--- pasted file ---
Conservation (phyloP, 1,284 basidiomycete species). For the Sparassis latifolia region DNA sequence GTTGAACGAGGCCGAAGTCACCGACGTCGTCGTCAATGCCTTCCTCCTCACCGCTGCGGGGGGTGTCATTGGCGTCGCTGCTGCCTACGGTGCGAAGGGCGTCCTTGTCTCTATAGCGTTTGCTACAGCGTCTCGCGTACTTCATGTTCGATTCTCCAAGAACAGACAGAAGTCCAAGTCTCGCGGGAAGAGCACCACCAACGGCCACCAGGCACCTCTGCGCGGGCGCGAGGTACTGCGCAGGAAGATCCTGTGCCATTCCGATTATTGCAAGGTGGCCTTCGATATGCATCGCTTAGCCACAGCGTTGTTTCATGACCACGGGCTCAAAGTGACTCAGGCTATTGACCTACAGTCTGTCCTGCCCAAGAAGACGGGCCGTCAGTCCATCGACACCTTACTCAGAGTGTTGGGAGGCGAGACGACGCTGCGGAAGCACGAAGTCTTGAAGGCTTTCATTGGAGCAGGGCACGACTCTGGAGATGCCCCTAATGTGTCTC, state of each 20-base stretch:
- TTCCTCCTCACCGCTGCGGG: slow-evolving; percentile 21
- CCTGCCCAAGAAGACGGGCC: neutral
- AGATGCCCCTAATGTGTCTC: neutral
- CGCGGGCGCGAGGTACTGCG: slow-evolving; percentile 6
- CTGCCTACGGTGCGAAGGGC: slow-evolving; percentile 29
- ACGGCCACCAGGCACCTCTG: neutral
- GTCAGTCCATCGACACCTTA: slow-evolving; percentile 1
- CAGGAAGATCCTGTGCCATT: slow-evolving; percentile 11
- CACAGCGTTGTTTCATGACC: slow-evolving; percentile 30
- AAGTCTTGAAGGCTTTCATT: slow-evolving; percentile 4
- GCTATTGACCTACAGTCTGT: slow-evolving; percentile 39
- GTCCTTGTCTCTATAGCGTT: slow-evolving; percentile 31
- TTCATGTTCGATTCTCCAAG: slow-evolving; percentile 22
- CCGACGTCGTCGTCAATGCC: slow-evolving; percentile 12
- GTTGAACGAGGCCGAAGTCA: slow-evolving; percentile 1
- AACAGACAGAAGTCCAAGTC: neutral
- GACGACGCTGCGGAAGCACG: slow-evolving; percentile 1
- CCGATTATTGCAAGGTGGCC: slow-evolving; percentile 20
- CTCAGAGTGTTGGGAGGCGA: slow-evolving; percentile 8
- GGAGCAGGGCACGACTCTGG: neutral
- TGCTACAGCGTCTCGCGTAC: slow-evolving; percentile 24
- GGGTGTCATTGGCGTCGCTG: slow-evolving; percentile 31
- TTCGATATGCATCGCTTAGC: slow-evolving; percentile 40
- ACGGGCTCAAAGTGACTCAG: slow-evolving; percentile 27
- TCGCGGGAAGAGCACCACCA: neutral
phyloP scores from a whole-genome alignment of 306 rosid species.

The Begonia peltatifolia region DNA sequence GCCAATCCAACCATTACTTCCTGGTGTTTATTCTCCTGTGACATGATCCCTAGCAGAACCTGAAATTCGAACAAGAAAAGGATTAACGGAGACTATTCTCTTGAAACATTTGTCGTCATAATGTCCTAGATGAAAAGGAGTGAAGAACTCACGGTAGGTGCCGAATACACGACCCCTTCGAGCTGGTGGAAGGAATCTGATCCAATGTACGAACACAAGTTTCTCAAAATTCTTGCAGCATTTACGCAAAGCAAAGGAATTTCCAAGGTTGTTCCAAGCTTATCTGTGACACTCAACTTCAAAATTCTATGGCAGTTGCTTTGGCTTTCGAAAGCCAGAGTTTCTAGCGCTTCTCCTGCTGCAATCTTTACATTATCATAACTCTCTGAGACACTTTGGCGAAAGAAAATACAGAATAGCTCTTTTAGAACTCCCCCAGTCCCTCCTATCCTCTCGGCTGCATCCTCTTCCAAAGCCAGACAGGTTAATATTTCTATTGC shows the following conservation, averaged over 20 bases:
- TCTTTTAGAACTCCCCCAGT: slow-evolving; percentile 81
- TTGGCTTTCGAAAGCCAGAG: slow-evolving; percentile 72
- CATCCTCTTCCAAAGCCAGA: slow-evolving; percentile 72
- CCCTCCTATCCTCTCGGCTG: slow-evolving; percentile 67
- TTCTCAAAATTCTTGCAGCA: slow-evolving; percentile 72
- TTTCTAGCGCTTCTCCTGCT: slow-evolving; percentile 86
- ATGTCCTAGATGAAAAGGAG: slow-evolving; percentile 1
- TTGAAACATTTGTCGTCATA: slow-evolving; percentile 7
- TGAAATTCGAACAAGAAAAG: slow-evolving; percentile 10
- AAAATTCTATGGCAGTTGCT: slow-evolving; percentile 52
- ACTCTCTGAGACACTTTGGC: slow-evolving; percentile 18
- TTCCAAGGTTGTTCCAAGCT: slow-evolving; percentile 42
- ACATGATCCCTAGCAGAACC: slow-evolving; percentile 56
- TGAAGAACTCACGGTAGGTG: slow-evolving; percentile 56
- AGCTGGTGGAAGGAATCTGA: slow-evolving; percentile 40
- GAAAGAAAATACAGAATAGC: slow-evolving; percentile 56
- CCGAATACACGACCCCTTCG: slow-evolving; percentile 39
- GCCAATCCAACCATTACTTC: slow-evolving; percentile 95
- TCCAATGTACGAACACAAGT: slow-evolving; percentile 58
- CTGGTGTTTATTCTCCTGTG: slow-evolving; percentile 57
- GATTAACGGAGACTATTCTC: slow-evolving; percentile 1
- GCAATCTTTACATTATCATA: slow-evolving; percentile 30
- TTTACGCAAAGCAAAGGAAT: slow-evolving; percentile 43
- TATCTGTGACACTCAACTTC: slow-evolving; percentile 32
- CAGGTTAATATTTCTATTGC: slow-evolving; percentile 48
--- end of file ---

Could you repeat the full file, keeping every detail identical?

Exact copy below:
Conservation (phyloP, 1,284 basidiomycete species). For the Sparassis latifolia region DNA sequence GTTGAACGAGGCCGAAGTCACCGACGTCGTCGTCAATGCCTTCCTCCTCACCGCTGCGGGGGGTGTCATTGGCGTCGCTGCTGCCTACGGTGCGAAGGGCGTCCTTGTCTCTATAGCGTTTGCTACAGCGTCTCGCGTACTTCATGTTCGATTCTCCAAGAACAGACAGAAGTCCAAGTCTCGCGGGAAGAGCACCACCAACGGCCACCAGGCACCTCTGCGCGGGCGCGAGGTACTGCGCAGGAAGATCCTGTGCCATTCCGATTATTGCAAGGTGGCCTTCGATATGCATCGCTTAGCCACAGCGTTGTTTCATGACCACGGGCTCAAAGTGACTCAGGCTATTGACCTACAGTCTGTCCTGCCCAAGAAGACGGGCCGTCAGTCCATCGACACCTTACTCAGAGTGTTGGGAGGCGAGACGACGCTGCGGAAGCACGAAGTCTTGAAGGCTTTCATTGGAGCAGGGCACGACTCTGGAGATGCCCCTAATGTGTCTC, state of each 20-base stretch:
- TTCCTCCTCACCGCTGCGGG: slow-evolving; percentile 21
- CCTGCCCAAGAAGACGGGCC: neutral
- AGATGCCCCTAATGTGTCTC: neutral
- CGCGGGCGCGAGGTACTGCG: slow-evolving; percentile 6
- CTGCCTACGGTGCGAAGGGC: slow-evolving; percentile 29
- ACGGCCACCAGGCACCTCTG: neutral
- GTCAGTCCATCGACACCTTA: slow-evolving; percentile 1
- CAGGAAGATCCTGTGCCATT: slow-evolving; percentile 11
- CACAGCGTTGTTTCATGACC: slow-evolving; percentile 30
- AAGTCTTGAAGGCTTTCATT: slow-evolving; percentile 4
- GCTATTGACCTACAGTCTGT: slow-evolving; percentile 39
- GTCCTTGTCTCTATAGCGTT: slow-evolving; percentile 31
- TTCATGTTCGATTCTCCAAG: slow-evolving; percentile 22
- CCGACGTCGTCGTCAATGCC: slow-evolving; percentile 12
- GTTGAACGAGGCCGAAGTCA: slow-evolving; percentile 1
- AACAGACAGAAGTCCAAGTC: neutral
- GACGACGCTGCGGAAGCACG: slow-evolving; percentile 1
- CCGATTATTGCAAGGTGGCC: slow-evolving; percentile 20
- CTCAGAGTGTTGGGAGGCGA: slow-evolving; percentile 8
- GGAGCAGGGCACGACTCTGG: neutral
- TGCTACAGCGTCTCGCGTAC: slow-evolving; percentile 24
- GGGTGTCATTGGCGTCGCTG: slow-evolving; percentile 31
- TTCGATATGCATCGCTTAGC: slow-evolving; percentile 40
- ACGGGCTCAAAGTGACTCAG: slow-evolving; percentile 27
- TCGCGGGAAGAGCACCACCA: neutral
phyloP scores from a whole-genome alignment of 306 rosid species.

The Begonia peltatifolia region DNA sequence GCCAATCCAACCATTACTTCCTGGTGTTTATTCTCCTGTGACATGATCCCTAGCAGAACCTGAAATTCGAACAAGAAAAGGATTAACGGAGACTATTCTCTTGAAACATTTGTCGTCATAATGTCCTAGATGAAAAGGAGTGAAGAACTCACGGTAGGTGCCGAATACACGACCCCTTCGAGCTGGTGGAAGGAATCTGATCCAATGTACGAACACAAGTTTCTCAAAATTCTTGCAGCATTTACGCAAAGCAAAGGAATTTCCAAGGTTGTTCCAAGCTTATCTGTGACACTCAACTTCAAAATTCTATGGCAGTTGCTTTGGCTTTCGAAAGCCAGAGTTTCTAGCGCTTCTCCTGCTGCAATCTTTACATTATCATAACTCTCTGAGACACTTTGGCGAAAGAAAATACAGAATAGCTCTTTTAGAACTCCCCCAGTCCCTCCTATCCTCTCGGCTGCATCCTCTTCCAAAGCCAGACAGGTTAATATTTCTATTGC shows the following conservation, averaged over 20 bases:
- TCTTTTAGAACTCCCCCAGT: slow-evolving; percentile 81
- TTGGCTTTCGAAAGCCAGAG: slow-evolving; percentile 72
- CATCCTCTTCCAAAGCCAGA: slow-evolving; percentile 72
- CCCTCCTATCCTCTCGGCTG: slow-evolving; percentile 67
- TTCTCAAAATTCTTGCAGCA: slow-evolving; percentile 72
- TTTCTAGCGCTTCTCCTGCT: slow-evolving; percentile 86
- ATGTCCTAGATGAAAAGGAG: slow-evolving; percentile 1
- TTGAAACATTTGTCGTCATA: slow-evolving; percentile 7
- TGAAATTCGAACAAGAAAAG: slow-evolving; percentile 10
- AAAATTCTATGGCAGTTGCT: slow-evolving; percentile 52
- ACTCTCTGAGACACTTTGGC: slow-evolving; percentile 18
- TTCCAAGGTTGTTCCAAGCT: slow-evolving; percentile 42
- ACATGATCCCTAGCAGAACC: slow-evolving; percentile 56
- TGAAGAACTCACGGTAGGTG: slow-evolving; percentile 56
- AGCTGGTGGAAGGAATCTGA: slow-evolving; percentile 40
- GAAAGAAAATACAGAATAGC: slow-evolving; percentile 56
- CCGAATACACGACCCCTTCG: slow-evolving; percentile 39
- GCCAATCCAACCATTACTTC: slow-evolving; percentile 95
- TCCAATGTACGAACACAAGT: slow-evolving; percentile 58
- CTGGTGTTTATTCTCCTGTG: slow-evolving; percentile 57
- GATTAACGGAGACTATTCTC: slow-evolving; percentile 1
- GCAATCTTTACATTATCATA: slow-evolving; percentile 30
- TTTACGCAAAGCAAAGGAAT: slow-evolving; percentile 43
- TATCTGTGACACTCAACTTC: slow-evolving; percentile 32
- CAGGTTAATATTTCTATTGC: slow-evolving; percentile 48